Shindofuji: How Far is Local?

Yesterday, I uploaded a new video.



I have been talking about Shindofuji for a while. It means eating locally and seasonally, and therefore one unique aspect of the Ikigai Diet among many diets is it stresses local food and relocalization of your economic activity.

When I say local, what do I mean by it? How far is local?

For some people, local means their municipality.   For others, it means their county or prefecture. Even an entire country can be local if it is small, and especially, in today’s globalized food production system.

It also changes depending on where you live, too. If you live in big countries like Canada, the United States, and Australia, the size of regions has a different feeling from people living in countries like Japan or the U.K. For you, an entire state or province can be local, which is about the same size as a country for us.

So, you have your own definition of what local is.

Let me share with you my case today.

I first regard my municipality as local, which is Hino Town in Shiga Prefecture, Japan.

I started a transition town type of activity called the Local Network Hino back in 2013 and I focused on the town of Hino. This is because that was the area where people could move around by bicycle. At that time I was worried about the peak oil and there was a possibility that we wouldn’t be able to drive a car. By building a community within an area where people can move around without using a car, the area would be resilient.

However, now, I am open to expanding the local area to be what is called a bioregion. Bioregion in my interpretation is an area where you can sustain itself by circulating resources within. In the case of Shiga Prefecture, the entire prefecture can be regarded as one bioregion since it consists of mountains which are the sources of rivers all the way to Lake Biwa in the center. All rivers run into the lake and the lake is the mouth of the rivers.  To think of a wider economic community, this bioregion is more practical than just Hino Town.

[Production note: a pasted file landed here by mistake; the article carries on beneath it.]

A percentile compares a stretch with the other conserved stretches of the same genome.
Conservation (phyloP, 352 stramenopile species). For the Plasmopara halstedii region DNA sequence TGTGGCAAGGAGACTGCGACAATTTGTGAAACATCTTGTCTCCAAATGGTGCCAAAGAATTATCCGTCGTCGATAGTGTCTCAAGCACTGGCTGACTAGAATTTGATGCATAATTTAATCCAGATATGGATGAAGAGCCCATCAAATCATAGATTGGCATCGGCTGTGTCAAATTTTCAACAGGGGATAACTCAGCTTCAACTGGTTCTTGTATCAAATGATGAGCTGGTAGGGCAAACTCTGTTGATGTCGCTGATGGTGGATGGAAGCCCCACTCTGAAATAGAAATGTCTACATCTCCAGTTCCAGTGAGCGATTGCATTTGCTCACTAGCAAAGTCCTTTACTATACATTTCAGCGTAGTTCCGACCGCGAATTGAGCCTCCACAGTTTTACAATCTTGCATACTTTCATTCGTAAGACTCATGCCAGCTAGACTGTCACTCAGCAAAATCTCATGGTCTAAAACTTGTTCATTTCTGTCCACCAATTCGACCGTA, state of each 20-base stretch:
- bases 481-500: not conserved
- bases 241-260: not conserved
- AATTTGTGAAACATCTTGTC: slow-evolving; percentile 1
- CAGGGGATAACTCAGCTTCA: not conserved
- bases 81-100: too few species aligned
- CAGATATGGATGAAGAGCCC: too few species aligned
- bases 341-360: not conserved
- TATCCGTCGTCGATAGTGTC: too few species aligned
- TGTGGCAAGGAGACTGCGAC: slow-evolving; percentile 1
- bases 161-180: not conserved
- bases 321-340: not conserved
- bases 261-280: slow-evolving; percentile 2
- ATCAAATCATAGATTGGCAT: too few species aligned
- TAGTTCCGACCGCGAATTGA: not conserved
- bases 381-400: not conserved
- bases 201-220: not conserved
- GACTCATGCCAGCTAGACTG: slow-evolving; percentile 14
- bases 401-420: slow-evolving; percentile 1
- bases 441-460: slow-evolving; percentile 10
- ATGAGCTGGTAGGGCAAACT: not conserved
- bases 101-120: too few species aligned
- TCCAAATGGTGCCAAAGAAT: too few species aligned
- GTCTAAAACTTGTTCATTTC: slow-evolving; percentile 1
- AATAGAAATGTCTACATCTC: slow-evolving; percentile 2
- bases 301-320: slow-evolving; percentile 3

So what I do, as far as how I source my food is concerned, is first I try to buy food produced in Hino as much as possible. Luckily, we can get a lot of vegetables locally since Hino is an agricultural community. Then, if I can’t find something in Hino, I look for foods within Shiga Prefecture.

For ingredients I can’t obtain within Shiga Prefecture, I search for them in Kinki Region, and if they are not available in Kinki, I look for them within Japan. If I can’t get hold of them domestically, I buy imported ones.

The idea here is that do what you can. The Ikigai Diet has a concept of 70% and 30%. That means you stick to your principle 70% of the time but make exceptions 30% of the time. It applies here, too. I try to source my food as locally as possible 70% of the time but make exceptions 30% of the time. There are some ingredients I buy from other countries, too.

I wrote about 70% and 30% in Chapter 12 Adding Hygge to the Japanese Diet in my book.

The bottom line is, don’t become dogmatic about it and think that you have to source your food 100% locally. Doability is important, too and that is how you can continue practicing the Shindofuji diet for a long time.



The Ikigai Diet: The Secret Japanese Diet to Health and Longevity

POD Paperback